So you need to be the one who is assuming everything will be normal and stick to that assumption until you are presented with clear medical evidence that things are not.
Only a small percentage of births will become truly “abnormal” and then your obstetrician will be worth his/her weight in gold, but not before.
4. Present a united front
It is so important that you and your partner are on the same page when it comes to the birth of your baby.
So your partner needs to be an expert in normal birth too.
Pregnancy can be an emotional time and you will get lots of conflicting advice.
You partner’s support, when you are unsure or overwhelmed, can give you the confidence you may feel you are lacking.
This is why it is really important that your partner attend good quality childbirth education with you, and be at your antenatal checkups.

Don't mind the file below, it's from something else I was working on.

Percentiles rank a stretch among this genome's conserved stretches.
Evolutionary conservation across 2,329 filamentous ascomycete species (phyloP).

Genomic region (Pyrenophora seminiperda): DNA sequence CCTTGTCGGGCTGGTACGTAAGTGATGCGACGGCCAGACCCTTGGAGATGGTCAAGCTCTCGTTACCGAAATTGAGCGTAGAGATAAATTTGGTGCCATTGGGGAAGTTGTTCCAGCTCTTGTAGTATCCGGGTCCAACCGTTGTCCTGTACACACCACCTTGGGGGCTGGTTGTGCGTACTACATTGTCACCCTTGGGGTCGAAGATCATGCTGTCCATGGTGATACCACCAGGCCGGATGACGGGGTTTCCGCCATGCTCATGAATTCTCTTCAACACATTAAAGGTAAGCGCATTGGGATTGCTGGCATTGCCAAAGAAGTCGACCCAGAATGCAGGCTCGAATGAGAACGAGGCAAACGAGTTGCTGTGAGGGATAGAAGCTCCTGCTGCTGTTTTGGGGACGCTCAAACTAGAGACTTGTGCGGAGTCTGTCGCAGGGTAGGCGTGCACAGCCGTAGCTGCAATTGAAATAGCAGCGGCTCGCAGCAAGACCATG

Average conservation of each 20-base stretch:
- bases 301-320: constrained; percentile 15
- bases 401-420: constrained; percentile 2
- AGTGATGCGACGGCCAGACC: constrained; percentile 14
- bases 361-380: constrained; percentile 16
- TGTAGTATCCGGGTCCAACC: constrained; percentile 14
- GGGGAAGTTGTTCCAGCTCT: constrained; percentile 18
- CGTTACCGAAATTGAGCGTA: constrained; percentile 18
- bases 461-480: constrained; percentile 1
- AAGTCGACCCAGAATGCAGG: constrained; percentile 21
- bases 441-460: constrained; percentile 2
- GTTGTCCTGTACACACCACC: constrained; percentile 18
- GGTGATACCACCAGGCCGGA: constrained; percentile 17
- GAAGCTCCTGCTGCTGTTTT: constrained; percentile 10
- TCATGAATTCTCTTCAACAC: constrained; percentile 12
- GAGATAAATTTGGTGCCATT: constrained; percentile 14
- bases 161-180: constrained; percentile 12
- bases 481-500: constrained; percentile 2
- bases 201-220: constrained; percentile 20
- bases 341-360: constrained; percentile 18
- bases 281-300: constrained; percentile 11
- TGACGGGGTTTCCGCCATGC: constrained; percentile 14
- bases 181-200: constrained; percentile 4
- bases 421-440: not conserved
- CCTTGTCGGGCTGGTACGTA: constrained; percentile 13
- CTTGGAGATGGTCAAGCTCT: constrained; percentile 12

5. Realise how important getting the birth you want is to being the best parent you can be.
When you understand how all the hormones work you will realise they are there not just for labour and birth but for early parenting too.
Nature really wants us to succeed at parenting and gives us a helping hand after birth with high levels of oxytocin and endorphins.
So it is important to not interfere with the delicate balance of hormones during labour.
It is equally important to feel that you have had choices and control over decisions made about your birth.
This was summed up perfectly to me recently by a women describing how she felt after giving birth.
She said, “I felt like wonder woman 5 minutes after giving birth and I still do.”
5 months on she still felt like that, which is so different from the tired, overwhelmed state many women experience.
We are all meant to feel like wonder women after birth, so that we can be the best mums we can be.
Finally, I think it is important to remember that, on the whole, obstetricians do want women to have good births.
It’s just that their idea of what a “good birth” can be really different to yours.
Yes, they may have “delivered” 100’s of babies and be perfectly satisfied with their “stats”, but they have never had the privileged of attending your birth, and it is actually your satisfaction that counts not theirs.